Weightlifting For Your Thumb

Amber Ricci, the 2008 national girls champ, can attest to that. "My dad is really into math so ... as he was explaining [marble games] to me he would tell me ... physics terms and geometrical terms," she says. "So I was learning math along with marbles."

Doing better in math in school is not what kids think about when they're playing marbles, of course. Ten-year-old Ambro Ibrahim says it's all about having fun and making friends.

He loves trading marbles and showing off his collection. I ask him to show me his favorite marble. "It looks like space," he says, holding up the creamy yellow glass sphere for me to see. He says it looks like pictures of Saturn. "That's why I call it Space Ace."

Ambro tucks three fingers in his palm, folds his thumb back and nestles his marble on top of his thumb, ready to shoot. Back home he practices with a heavy steel marble. He says it's like weightlifting for your thumb.

As for my marble skills? Well, let's just say I wouldn't have made it to any national tournament. In fact, one 9-year-old at Wildwood put it this way: "You stink."

Her dad made her apologize, but she was right, of course.

The last time I remember playing marbles was 1962. It was the year I turned 8. Pedro Galvan, my tormentor, never got his paws on my favorite canica.

But that summer, my parents separated for good and my mother started talking about moving to the U.S. My childhood felt truncated and my dearest possession — my marble collection — got lost in the shuffle.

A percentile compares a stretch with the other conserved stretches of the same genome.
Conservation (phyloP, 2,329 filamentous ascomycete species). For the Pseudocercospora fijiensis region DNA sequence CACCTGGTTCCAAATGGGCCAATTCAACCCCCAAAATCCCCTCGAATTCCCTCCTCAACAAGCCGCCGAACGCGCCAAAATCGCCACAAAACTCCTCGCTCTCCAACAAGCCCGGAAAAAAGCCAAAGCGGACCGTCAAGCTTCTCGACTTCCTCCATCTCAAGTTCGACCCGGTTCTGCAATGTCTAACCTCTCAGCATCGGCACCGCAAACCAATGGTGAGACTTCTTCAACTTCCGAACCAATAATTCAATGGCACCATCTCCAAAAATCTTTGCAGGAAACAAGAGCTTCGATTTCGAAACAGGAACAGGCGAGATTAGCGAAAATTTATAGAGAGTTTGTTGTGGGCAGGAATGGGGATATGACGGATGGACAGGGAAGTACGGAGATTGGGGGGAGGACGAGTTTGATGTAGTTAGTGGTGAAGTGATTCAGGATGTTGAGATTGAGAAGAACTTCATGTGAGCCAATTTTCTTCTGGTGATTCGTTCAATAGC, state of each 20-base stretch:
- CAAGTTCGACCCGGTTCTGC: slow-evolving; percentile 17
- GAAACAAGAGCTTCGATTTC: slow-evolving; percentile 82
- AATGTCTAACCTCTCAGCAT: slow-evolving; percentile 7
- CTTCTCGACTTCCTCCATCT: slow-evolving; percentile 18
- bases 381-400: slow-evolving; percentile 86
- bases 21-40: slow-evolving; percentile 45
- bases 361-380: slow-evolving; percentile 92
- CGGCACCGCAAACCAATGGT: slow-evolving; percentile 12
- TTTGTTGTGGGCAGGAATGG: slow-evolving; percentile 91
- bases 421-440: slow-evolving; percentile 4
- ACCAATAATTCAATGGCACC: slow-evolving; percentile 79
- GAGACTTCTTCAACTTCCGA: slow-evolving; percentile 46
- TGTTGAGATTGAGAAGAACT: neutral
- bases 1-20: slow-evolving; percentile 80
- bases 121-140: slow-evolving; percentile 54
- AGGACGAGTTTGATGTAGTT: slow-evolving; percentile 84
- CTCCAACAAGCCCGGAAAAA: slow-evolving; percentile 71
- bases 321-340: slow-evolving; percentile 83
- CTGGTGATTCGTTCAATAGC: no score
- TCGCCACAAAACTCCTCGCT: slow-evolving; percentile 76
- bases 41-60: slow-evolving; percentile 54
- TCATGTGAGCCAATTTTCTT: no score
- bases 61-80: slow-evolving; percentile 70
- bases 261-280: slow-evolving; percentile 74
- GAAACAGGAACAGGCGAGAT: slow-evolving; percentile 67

Copyright 2014 NPR. To see more, visit http://www.npr.org/.

Transcript

MELISSA BLOCK, HOST:

We've been talking over the last week about play and how it relates to learning. Well, when NPR's Claudio Sanchez thinks about lessons he learned from playing, he thinks of the little spheres he kept in a gallon-sized coffee can - marbles. Claudio says, they were a valued currency among his friends and sometimes his enemies.

CLAUDIO SANCHEZ, BYLINE: Pedro Galvan, my tormentor, had long sought to possess my favorite canica - Spanish for marble. It was beautiful, with bright green, blue and yellow swirls frozen in clear glass. I'd often imagine myself swimming inside that marble, like a fish in an aquarium.

So when Pedro threatened to take it, I prepared myself for a beating. You see, in the poor working-class neighborhood where I grew up, innocence was fleeting, and the games we played were a reflection of that. So why am I telling you all this? Well, because I cannot think of a childhood game that taught me more about life or about math than marbles.

I was pretty good at tapping a marble with just the right force and side spin for it to go in the direction I wanted. It helped me understand how hitting a marble at a certain angle with a certain amount of velocity, I could set up the next shot. In other words, it was basic physics and geometry. Of course, that was over 50 years ago. Do kids today still play marbles? I wondered. So I went on the Internet and came across this.

(SOUNDBITE OF PROMOTIONAL VIDEO)

UNIDENTIFIED MAN # 1: Let's get ready to marble.

(SOUNDBITE OF ROCK MUSIC)

SANCHEZ: It was a promotional video for the 91st National Marbles Tournament in Wildwood, New Jersey. That's right - 91st. I had to check it out. After all, the organizers say, it's the nation's longest running game slash tournament for kids who are mibsters - that's what the players are called. Not sure why.

MATT CORLEY: Mibsters, take your shooter marble and go see Rick Mawhinney up front to get your shooter gauged to make sure it's within legal limits.

SANCHEZ: That is Matt Corley, who's helped run the tournament since the mid-1970s.

CORLEY: It's now eight o'clock. It's tournament time. All the kids now go up to where we have an official marble gauge. There's only certain sized marbles that you're allowed to shoot with within ringers. It's up to a three-quarter inch.

RICK MAWHINNEY: That's a go. And that's a go.

UNIDENTIFIED CHILD # 1: Thank you.